The 12-day U.N. conference on cities, which ended early Saturday, buzzed with talk of new partnerships. Now comes the challenge - getting the new partners to work together in cities big and small to make life easier and more enjoyable for billions of urban dwellers.

For the first time, the United Nations acknowledged that governments can't solve the problems alone. So it invited mayors, activists, legislators and businesses to help governments prepare for the coming urban century."All the actors have to have a piece of the follow-up," said Wally N'Dow, the conference secretary-general, who heads the Nairobi-based U.N. Center for Human Settlements.

But that's only the beginning.

The greater challenges are generating political support and finding billions of dollars to house 100 million homeless people, improve the homes of at least 600 million squatters and slum dwellers and cure a host of urban ills from polluted water to overcrowded transport.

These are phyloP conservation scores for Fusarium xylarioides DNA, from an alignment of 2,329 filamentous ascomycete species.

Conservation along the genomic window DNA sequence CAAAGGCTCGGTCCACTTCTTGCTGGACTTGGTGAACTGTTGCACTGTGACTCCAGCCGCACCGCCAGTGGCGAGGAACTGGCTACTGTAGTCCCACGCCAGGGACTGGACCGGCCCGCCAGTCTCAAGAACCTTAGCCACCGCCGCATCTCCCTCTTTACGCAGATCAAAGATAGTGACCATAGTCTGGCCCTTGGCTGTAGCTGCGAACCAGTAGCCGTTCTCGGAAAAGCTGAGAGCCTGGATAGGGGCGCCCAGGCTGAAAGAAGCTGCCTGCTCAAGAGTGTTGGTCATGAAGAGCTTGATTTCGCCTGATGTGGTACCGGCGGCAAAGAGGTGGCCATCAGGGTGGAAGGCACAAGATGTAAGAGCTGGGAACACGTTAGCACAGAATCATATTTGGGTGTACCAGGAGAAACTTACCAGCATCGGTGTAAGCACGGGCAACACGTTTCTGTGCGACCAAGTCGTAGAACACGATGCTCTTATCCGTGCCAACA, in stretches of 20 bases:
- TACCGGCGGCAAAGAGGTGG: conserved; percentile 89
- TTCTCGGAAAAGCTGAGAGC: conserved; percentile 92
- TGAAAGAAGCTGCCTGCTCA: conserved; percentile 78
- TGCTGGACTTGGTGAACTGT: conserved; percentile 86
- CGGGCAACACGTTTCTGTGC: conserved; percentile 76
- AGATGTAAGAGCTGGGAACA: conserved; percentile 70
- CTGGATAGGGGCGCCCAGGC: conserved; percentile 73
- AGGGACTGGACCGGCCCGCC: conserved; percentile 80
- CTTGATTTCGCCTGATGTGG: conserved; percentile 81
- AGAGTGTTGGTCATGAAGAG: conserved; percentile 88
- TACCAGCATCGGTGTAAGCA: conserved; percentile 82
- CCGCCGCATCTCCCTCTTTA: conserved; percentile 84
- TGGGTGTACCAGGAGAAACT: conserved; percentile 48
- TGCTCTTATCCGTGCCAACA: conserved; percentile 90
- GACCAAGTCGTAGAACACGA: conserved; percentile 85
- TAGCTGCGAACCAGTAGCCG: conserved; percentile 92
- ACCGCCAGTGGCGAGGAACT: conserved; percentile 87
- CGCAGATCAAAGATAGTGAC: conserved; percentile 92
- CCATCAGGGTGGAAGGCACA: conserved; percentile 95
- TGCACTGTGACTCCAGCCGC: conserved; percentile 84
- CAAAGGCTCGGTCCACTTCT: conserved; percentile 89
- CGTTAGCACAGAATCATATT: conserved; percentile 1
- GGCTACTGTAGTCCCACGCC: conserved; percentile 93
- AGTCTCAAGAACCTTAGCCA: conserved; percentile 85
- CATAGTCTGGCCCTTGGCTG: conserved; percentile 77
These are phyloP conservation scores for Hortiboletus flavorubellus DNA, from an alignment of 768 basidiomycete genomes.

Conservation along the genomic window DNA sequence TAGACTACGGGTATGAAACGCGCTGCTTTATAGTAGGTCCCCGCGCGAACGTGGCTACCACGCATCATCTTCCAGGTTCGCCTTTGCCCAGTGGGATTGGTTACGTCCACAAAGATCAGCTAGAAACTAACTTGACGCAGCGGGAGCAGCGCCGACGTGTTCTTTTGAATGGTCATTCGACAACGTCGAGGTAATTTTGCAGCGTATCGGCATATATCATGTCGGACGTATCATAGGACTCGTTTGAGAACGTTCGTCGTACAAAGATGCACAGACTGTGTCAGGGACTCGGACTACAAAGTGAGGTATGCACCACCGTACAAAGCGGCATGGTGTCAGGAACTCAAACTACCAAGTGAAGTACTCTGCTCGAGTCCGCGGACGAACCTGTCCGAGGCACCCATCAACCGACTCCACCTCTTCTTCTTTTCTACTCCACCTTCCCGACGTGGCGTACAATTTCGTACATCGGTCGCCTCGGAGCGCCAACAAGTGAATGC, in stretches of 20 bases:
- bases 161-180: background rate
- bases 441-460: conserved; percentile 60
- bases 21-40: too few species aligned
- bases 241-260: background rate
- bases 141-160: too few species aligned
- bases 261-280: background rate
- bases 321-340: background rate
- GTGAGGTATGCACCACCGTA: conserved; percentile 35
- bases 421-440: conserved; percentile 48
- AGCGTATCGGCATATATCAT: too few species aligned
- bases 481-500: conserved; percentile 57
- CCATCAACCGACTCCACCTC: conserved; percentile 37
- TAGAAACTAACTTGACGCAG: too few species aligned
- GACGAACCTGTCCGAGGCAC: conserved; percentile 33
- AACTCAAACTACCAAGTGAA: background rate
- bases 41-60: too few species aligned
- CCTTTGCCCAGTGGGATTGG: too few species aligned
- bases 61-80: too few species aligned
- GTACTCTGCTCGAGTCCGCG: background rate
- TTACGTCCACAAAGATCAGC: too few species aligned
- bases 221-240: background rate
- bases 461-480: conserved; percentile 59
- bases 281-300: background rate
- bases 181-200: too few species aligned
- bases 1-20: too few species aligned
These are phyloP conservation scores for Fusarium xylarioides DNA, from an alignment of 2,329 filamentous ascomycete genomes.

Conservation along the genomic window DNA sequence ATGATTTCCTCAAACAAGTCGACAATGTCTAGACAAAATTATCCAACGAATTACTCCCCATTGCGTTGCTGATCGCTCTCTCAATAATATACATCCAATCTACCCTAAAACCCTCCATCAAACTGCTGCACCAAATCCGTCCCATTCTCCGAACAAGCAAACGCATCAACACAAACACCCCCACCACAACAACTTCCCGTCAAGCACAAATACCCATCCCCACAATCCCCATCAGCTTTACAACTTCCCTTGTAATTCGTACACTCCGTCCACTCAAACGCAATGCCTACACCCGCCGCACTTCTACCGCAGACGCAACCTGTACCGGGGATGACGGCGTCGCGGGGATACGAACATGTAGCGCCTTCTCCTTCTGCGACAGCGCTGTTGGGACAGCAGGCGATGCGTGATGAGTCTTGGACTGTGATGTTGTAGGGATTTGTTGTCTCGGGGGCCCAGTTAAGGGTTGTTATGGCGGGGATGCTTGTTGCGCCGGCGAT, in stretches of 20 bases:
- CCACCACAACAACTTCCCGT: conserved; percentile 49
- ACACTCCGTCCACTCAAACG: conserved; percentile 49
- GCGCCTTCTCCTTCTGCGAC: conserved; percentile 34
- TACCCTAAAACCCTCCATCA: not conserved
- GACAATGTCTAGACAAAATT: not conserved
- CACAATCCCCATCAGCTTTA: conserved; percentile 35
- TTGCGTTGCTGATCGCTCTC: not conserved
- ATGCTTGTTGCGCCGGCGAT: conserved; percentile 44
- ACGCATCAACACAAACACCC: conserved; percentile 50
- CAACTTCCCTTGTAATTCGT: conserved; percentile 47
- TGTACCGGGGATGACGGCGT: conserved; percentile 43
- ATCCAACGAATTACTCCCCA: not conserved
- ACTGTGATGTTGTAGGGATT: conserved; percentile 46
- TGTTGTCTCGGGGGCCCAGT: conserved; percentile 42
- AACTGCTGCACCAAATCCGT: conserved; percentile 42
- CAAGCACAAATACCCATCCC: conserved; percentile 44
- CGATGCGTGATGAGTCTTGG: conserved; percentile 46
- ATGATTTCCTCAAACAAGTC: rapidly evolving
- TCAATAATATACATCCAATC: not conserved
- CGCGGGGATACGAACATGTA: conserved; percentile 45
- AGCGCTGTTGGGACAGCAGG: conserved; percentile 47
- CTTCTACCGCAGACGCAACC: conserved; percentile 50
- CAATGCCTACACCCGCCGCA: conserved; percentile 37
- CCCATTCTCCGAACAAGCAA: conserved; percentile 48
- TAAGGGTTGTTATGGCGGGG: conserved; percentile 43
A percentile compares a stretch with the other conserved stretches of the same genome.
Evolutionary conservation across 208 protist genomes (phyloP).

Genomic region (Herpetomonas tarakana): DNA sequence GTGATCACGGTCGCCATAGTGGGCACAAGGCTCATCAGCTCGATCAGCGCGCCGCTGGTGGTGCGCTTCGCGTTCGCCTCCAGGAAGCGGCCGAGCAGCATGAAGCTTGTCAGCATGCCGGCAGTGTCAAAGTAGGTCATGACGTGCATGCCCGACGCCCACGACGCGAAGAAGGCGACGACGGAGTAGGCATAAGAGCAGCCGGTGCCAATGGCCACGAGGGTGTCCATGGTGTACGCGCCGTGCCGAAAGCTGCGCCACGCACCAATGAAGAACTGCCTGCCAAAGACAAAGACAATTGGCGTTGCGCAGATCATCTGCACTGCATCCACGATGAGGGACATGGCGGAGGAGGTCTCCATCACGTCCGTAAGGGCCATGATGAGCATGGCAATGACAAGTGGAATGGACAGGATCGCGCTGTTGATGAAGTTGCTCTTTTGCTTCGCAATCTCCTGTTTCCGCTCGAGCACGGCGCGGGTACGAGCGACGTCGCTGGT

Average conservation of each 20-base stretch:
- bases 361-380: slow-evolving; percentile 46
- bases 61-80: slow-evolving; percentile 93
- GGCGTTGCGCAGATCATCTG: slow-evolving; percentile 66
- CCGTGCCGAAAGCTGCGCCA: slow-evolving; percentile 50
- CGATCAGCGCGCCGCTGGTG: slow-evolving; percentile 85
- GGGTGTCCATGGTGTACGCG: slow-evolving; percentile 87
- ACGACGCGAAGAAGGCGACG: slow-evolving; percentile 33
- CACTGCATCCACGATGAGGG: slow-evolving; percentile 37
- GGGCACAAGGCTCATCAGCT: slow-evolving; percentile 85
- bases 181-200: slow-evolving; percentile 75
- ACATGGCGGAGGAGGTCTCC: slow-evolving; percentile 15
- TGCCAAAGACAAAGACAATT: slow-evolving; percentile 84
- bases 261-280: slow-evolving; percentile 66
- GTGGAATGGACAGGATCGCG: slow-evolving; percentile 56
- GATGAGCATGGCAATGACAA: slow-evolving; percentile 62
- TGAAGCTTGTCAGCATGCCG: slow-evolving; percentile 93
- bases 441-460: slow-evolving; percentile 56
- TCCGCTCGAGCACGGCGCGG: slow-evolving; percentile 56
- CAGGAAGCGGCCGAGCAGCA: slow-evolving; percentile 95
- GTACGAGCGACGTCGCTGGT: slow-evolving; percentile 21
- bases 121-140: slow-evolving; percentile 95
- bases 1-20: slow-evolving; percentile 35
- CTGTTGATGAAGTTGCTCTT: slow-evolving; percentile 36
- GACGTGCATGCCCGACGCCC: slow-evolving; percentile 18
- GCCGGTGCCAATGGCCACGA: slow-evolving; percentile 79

"The resources exist to bring safe water and sanitation and a roof over the head of people everywhere - women, men and children on this planet earth, our global village," N'Dow said in his closing speech.

If governments divert just 5 percent of their military budgets into "the new human security" over the next 10 years, he said, the world would be able to start addressing the problems of massive urban growth.

But none of the 171 countries attending the city summit, known as Habitat II, announced significant new financial commitments.

If anything, the turmoil of the closing session reflected many of the deep divisions that persist the post-Cold War world.